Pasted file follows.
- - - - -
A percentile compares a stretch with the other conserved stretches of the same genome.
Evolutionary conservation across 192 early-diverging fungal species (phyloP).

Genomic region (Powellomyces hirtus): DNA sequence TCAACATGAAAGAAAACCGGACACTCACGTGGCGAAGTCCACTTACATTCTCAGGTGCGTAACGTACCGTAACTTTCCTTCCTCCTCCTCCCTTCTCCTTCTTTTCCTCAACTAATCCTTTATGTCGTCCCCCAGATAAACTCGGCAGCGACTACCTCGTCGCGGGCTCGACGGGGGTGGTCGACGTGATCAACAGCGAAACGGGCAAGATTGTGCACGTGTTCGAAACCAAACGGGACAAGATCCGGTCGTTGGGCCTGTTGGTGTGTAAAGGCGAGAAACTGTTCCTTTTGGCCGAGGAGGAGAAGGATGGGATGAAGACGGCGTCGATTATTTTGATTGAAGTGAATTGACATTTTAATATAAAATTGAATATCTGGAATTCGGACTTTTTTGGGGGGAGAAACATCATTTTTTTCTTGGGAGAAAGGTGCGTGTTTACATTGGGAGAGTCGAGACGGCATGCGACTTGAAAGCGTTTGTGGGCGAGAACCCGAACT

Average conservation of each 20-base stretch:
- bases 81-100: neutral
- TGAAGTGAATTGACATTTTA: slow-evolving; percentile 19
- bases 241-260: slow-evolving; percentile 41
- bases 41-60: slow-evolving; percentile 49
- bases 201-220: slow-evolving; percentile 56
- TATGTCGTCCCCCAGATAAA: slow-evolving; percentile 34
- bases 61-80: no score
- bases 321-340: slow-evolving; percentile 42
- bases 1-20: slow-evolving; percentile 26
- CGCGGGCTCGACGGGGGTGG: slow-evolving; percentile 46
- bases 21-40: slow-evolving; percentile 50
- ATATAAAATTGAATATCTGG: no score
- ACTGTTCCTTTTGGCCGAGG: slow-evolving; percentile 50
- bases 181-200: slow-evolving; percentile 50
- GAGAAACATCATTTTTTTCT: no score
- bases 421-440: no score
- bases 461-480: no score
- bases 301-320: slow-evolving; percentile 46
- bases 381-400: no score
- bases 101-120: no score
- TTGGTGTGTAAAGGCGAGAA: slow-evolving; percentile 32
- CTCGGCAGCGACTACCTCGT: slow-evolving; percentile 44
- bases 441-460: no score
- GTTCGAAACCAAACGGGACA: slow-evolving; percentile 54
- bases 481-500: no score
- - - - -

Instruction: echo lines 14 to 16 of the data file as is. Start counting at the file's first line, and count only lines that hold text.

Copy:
- CGCGGGCTCGACGGGGGTGG: slow-evolving; percentile 46
- bases 21-40: slow-evolving; percentile 50
- ATATAAAATTGAATATCTGG: no score